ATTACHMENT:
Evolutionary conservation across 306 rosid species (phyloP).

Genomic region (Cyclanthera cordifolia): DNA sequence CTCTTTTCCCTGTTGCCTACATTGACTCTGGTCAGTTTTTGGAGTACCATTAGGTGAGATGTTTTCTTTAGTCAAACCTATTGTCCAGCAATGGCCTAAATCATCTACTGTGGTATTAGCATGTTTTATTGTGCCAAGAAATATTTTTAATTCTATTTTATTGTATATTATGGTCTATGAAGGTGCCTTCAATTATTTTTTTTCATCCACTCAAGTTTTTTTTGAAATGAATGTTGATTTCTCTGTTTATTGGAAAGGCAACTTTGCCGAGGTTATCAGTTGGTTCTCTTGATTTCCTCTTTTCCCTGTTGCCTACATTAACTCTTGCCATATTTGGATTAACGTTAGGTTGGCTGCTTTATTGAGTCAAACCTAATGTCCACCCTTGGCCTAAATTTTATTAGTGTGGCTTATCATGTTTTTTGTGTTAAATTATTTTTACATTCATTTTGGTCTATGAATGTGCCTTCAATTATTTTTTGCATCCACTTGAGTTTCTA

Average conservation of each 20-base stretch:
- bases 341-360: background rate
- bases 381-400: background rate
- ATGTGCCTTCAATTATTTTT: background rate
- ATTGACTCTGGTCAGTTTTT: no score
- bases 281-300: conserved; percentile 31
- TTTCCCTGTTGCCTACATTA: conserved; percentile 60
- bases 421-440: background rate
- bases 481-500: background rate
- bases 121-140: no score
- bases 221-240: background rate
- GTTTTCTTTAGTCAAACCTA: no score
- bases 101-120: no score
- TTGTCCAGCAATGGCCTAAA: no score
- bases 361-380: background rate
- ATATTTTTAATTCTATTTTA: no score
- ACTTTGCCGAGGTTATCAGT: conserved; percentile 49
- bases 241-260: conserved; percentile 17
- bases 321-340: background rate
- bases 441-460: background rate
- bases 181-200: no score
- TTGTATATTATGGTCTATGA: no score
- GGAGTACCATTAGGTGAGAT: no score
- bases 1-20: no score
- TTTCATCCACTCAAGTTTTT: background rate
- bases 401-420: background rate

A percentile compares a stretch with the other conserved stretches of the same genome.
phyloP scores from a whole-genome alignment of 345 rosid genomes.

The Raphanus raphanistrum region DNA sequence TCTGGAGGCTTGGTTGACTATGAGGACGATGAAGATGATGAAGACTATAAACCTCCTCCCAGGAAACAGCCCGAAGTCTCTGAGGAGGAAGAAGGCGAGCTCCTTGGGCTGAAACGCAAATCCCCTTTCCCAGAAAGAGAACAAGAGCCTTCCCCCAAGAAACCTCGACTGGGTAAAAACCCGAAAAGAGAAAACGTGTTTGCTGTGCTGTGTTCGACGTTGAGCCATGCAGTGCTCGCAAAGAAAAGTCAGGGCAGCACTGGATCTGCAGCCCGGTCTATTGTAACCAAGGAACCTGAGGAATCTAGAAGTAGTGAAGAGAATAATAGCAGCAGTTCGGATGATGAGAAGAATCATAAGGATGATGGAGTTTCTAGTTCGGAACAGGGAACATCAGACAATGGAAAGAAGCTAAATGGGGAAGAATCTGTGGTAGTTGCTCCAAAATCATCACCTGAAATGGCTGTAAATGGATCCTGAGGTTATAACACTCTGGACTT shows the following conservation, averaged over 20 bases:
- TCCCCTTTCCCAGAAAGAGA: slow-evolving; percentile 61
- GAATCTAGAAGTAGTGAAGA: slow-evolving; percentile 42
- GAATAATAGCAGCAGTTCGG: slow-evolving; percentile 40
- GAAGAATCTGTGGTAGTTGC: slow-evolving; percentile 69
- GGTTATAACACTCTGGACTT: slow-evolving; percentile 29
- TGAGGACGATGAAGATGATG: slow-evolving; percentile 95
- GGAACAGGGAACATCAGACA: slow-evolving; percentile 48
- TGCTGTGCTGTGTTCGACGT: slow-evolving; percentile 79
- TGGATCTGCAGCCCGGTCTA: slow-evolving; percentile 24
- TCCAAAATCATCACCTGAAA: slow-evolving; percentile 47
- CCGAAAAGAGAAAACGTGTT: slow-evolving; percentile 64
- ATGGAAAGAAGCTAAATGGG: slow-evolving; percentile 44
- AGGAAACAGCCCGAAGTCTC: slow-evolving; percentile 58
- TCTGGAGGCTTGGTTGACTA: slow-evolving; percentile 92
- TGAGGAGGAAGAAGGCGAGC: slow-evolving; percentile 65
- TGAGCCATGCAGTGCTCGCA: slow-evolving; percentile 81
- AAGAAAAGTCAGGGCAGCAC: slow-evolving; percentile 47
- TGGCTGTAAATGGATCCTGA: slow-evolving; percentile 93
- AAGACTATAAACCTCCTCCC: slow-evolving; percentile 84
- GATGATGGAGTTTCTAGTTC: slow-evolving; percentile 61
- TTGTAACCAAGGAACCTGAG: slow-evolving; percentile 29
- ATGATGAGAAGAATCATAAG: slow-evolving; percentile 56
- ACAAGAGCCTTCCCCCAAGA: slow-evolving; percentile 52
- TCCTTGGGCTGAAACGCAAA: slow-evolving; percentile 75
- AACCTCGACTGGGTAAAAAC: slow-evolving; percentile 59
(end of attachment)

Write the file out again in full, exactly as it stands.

Evolutionary conservation across 306 rosid species (phyloP).

Genomic region (Cyclanthera cordifolia): DNA sequence CTCTTTTCCCTGTTGCCTACATTGACTCTGGTCAGTTTTTGGAGTACCATTAGGTGAGATGTTTTCTTTAGTCAAACCTATTGTCCAGCAATGGCCTAAATCATCTACTGTGGTATTAGCATGTTTTATTGTGCCAAGAAATATTTTTAATTCTATTTTATTGTATATTATGGTCTATGAAGGTGCCTTCAATTATTTTTTTTCATCCACTCAAGTTTTTTTTGAAATGAATGTTGATTTCTCTGTTTATTGGAAAGGCAACTTTGCCGAGGTTATCAGTTGGTTCTCTTGATTTCCTCTTTTCCCTGTTGCCTACATTAACTCTTGCCATATTTGGATTAACGTTAGGTTGGCTGCTTTATTGAGTCAAACCTAATGTCCACCCTTGGCCTAAATTTTATTAGTGTGGCTTATCATGTTTTTTGTGTTAAATTATTTTTACATTCATTTTGGTCTATGAATGTGCCTTCAATTATTTTTTGCATCCACTTGAGTTTCTA

Average conservation of each 20-base stretch:
- bases 341-360: background rate
- bases 381-400: background rate
- ATGTGCCTTCAATTATTTTT: background rate
- ATTGACTCTGGTCAGTTTTT: no score
- bases 281-300: conserved; percentile 31
- TTTCCCTGTTGCCTACATTA: conserved; percentile 60
- bases 421-440: background rate
- bases 481-500: background rate
- bases 121-140: no score
- bases 221-240: background rate
- GTTTTCTTTAGTCAAACCTA: no score
- bases 101-120: no score
- TTGTCCAGCAATGGCCTAAA: no score
- bases 361-380: background rate
- ATATTTTTAATTCTATTTTA: no score
- ACTTTGCCGAGGTTATCAGT: conserved; percentile 49
- bases 241-260: conserved; percentile 17
- bases 321-340: background rate
- bases 441-460: background rate
- bases 181-200: no score
- TTGTATATTATGGTCTATGA: no score
- GGAGTACCATTAGGTGAGAT: no score
- bases 1-20: no score
- TTTCATCCACTCAAGTTTTT: background rate
- bases 401-420: background rate

A percentile compares a stretch with the other conserved stretches of the same genome.
phyloP scores from a whole-genome alignment of 345 rosid genomes.

The Raphanus raphanistrum region DNA sequence TCTGGAGGCTTGGTTGACTATGAGGACGATGAAGATGATGAAGACTATAAACCTCCTCCCAGGAAACAGCCCGAAGTCTCTGAGGAGGAAGAAGGCGAGCTCCTTGGGCTGAAACGCAAATCCCCTTTCCCAGAAAGAGAACAAGAGCCTTCCCCCAAGAAACCTCGACTGGGTAAAAACCCGAAAAGAGAAAACGTGTTTGCTGTGCTGTGTTCGACGTTGAGCCATGCAGTGCTCGCAAAGAAAAGTCAGGGCAGCACTGGATCTGCAGCCCGGTCTATTGTAACCAAGGAACCTGAGGAATCTAGAAGTAGTGAAGAGAATAATAGCAGCAGTTCGGATGATGAGAAGAATCATAAGGATGATGGAGTTTCTAGTTCGGAACAGGGAACATCAGACAATGGAAAGAAGCTAAATGGGGAAGAATCTGTGGTAGTTGCTCCAAAATCATCACCTGAAATGGCTGTAAATGGATCCTGAGGTTATAACACTCTGGACTT shows the following conservation, averaged over 20 bases:
- TCCCCTTTCCCAGAAAGAGA: slow-evolving; percentile 61
- GAATCTAGAAGTAGTGAAGA: slow-evolving; percentile 42
- GAATAATAGCAGCAGTTCGG: slow-evolving; percentile 40
- GAAGAATCTGTGGTAGTTGC: slow-evolving; percentile 69
- GGTTATAACACTCTGGACTT: slow-evolving; percentile 29
- TGAGGACGATGAAGATGATG: slow-evolving; percentile 95
- GGAACAGGGAACATCAGACA: slow-evolving; percentile 48
- TGCTGTGCTGTGTTCGACGT: slow-evolving; percentile 79
- TGGATCTGCAGCCCGGTCTA: slow-evolving; percentile 24
- TCCAAAATCATCACCTGAAA: slow-evolving; percentile 47
- CCGAAAAGAGAAAACGTGTT: slow-evolving; percentile 64
- ATGGAAAGAAGCTAAATGGG: slow-evolving; percentile 44
- AGGAAACAGCCCGAAGTCTC: slow-evolving; percentile 58
- TCTGGAGGCTTGGTTGACTA: slow-evolving; percentile 92
- TGAGGAGGAAGAAGGCGAGC: slow-evolving; percentile 65
- TGAGCCATGCAGTGCTCGCA: slow-evolving; percentile 81
- AAGAAAAGTCAGGGCAGCAC: slow-evolving; percentile 47
- TGGCTGTAAATGGATCCTGA: slow-evolving; percentile 93
- AAGACTATAAACCTCCTCCC: slow-evolving; percentile 84
- GATGATGGAGTTTCTAGTTC: slow-evolving; percentile 61
- TTGTAACCAAGGAACCTGAG: slow-evolving; percentile 29
- ATGATGAGAAGAATCATAAG: slow-evolving; percentile 56
- ACAAGAGCCTTCCCCCAAGA: slow-evolving; percentile 52
- TCCTTGGGCTGAAACGCAAA: slow-evolving; percentile 75
- AACCTCGACTGGGTAAAAAC: slow-evolving; percentile 59